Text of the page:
The House bill would cut around $4 billion a year from food aid and farm spending, while the Senate bill would trim roughly $2.4 billion. Those reductions include more than $600 million in yearly savings from across-the-board cuts that took effect earlier this year.
Much of the savings in the House and Senate bills comes from eliminating annual direct payments, a subsidy frequently criticized because it isn't tied to production or crop prices. Part of those savings would go toward the deficit reduction, but the rest of the money would create new programs and raise subsidies for some crops while business is booming in the agricultural sector.
The Senate bill would eliminate direct payments immediately, while the House bill would phase out payments to cotton farmers, who rely on the program, over the next two years.
Like the Senate bill, the House measure also includes concessions to Southern rice and peanut growers who also depend on direct payments. The bills would lower the threshold for rice and peanut subsidies to kick in when prices drop.
There are protections for other crops as well. Both bills would boost federally subsidized crop insurance and create a new program that covers smaller losses on planted crops before crop insurance kicks in, favoring Midwestern corn and soybean farmers, who use crop insurance most often.
The committee made no changes to the subsidy programs in the bill Wednesday, and Lucas made no apologies for broadening some farm programs.
"Let's give certainty to an industry that has been a bright spot in an otherwise dismal economy," he said as he opened the committee meeting.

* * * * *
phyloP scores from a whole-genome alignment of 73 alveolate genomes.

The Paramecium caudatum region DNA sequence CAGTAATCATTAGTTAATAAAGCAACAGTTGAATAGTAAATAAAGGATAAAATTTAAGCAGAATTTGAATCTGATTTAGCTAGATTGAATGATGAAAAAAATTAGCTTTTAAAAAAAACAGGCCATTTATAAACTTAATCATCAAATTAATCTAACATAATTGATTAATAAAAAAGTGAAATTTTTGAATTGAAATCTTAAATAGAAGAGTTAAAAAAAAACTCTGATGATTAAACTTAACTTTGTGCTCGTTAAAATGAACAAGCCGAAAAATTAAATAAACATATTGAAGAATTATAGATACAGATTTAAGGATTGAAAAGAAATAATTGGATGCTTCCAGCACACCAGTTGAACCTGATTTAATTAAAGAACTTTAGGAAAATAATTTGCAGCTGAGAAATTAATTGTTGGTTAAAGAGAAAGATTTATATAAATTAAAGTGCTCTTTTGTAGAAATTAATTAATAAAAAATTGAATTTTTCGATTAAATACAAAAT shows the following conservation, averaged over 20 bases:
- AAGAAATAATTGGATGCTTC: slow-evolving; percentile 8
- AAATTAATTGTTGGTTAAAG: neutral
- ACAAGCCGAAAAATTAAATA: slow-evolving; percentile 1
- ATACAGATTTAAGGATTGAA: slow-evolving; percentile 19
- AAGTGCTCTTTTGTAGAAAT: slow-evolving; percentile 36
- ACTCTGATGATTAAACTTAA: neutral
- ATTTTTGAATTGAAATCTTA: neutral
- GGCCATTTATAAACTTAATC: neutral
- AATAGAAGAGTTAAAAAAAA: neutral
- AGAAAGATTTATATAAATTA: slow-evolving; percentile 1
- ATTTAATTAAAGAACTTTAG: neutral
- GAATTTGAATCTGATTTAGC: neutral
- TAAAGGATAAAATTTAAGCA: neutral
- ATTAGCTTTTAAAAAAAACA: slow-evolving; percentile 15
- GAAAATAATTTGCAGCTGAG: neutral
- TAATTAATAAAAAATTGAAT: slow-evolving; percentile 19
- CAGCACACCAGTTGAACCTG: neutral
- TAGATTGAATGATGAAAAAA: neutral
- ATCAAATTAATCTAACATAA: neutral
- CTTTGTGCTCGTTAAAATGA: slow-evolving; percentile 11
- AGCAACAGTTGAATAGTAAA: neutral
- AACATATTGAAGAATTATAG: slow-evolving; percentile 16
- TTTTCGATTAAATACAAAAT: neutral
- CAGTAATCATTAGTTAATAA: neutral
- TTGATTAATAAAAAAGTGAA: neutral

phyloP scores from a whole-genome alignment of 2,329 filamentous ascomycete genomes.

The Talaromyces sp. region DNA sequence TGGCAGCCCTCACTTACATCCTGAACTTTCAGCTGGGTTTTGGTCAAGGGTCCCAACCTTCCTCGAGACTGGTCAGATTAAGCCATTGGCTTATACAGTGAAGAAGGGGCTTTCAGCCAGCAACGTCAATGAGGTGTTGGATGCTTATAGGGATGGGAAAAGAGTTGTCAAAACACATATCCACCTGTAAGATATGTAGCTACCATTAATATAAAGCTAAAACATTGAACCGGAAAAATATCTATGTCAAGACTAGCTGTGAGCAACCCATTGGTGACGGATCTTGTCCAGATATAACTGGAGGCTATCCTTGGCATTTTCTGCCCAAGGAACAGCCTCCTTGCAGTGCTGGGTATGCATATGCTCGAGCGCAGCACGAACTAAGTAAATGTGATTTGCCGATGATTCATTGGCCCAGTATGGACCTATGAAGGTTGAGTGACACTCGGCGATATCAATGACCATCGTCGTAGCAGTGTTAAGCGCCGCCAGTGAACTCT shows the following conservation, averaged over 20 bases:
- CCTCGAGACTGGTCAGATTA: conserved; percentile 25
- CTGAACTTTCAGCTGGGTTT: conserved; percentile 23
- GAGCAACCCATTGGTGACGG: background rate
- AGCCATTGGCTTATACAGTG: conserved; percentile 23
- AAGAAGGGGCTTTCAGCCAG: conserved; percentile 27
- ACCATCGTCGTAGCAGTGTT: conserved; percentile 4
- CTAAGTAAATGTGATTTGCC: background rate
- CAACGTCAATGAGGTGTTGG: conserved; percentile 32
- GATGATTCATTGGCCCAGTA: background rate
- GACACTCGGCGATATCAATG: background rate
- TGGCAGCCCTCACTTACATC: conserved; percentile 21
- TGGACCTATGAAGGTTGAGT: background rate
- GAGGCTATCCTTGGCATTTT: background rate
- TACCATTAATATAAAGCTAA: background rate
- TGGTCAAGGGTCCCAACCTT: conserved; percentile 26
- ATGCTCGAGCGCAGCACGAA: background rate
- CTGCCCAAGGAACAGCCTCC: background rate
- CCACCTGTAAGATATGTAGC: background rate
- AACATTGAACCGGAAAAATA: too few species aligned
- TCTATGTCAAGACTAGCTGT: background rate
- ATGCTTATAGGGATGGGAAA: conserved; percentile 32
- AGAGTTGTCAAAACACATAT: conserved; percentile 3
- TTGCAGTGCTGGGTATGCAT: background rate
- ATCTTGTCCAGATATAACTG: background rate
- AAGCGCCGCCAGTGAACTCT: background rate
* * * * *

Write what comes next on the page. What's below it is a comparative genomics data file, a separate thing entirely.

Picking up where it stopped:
The farm bill passed the Senate last year but the House declined to take it up after conservatives in that chamber objected to the cost and insisted on higher cuts to food stamps. This year, Republican leaders have said the full House will consider the bill.
The House committee also:
— Voted to keep a new, voluntary risk management insurance program for dairy producers in the bill. Those who choose the new program would have to participate in a market stabilization program that could dictate production cuts when oversupply drives down prices. House Speaker John Boehner, R-Ohio, has called the program "Soviet-style."
— Voted to require the Agriculture Department to allow the organic industry to organize and promote itself as an industry, similar to familiar campaigns like "Got Milk?" and "Beef: It's What's For Dinner." Some supporters of traditional agriculture opposed the amendment.
— Voted to finance a public-private partnership to attract community investment in helping retailers stock healthier foods.
— Voted to bar California and other states from exporting cage standards and other restrictive laws to agricultural producers in other states. Amendment sponsor Steve King, R-Iowa, says California's law violates the clause in the Constitution that gives Congress the power to regulate commerce among the states.
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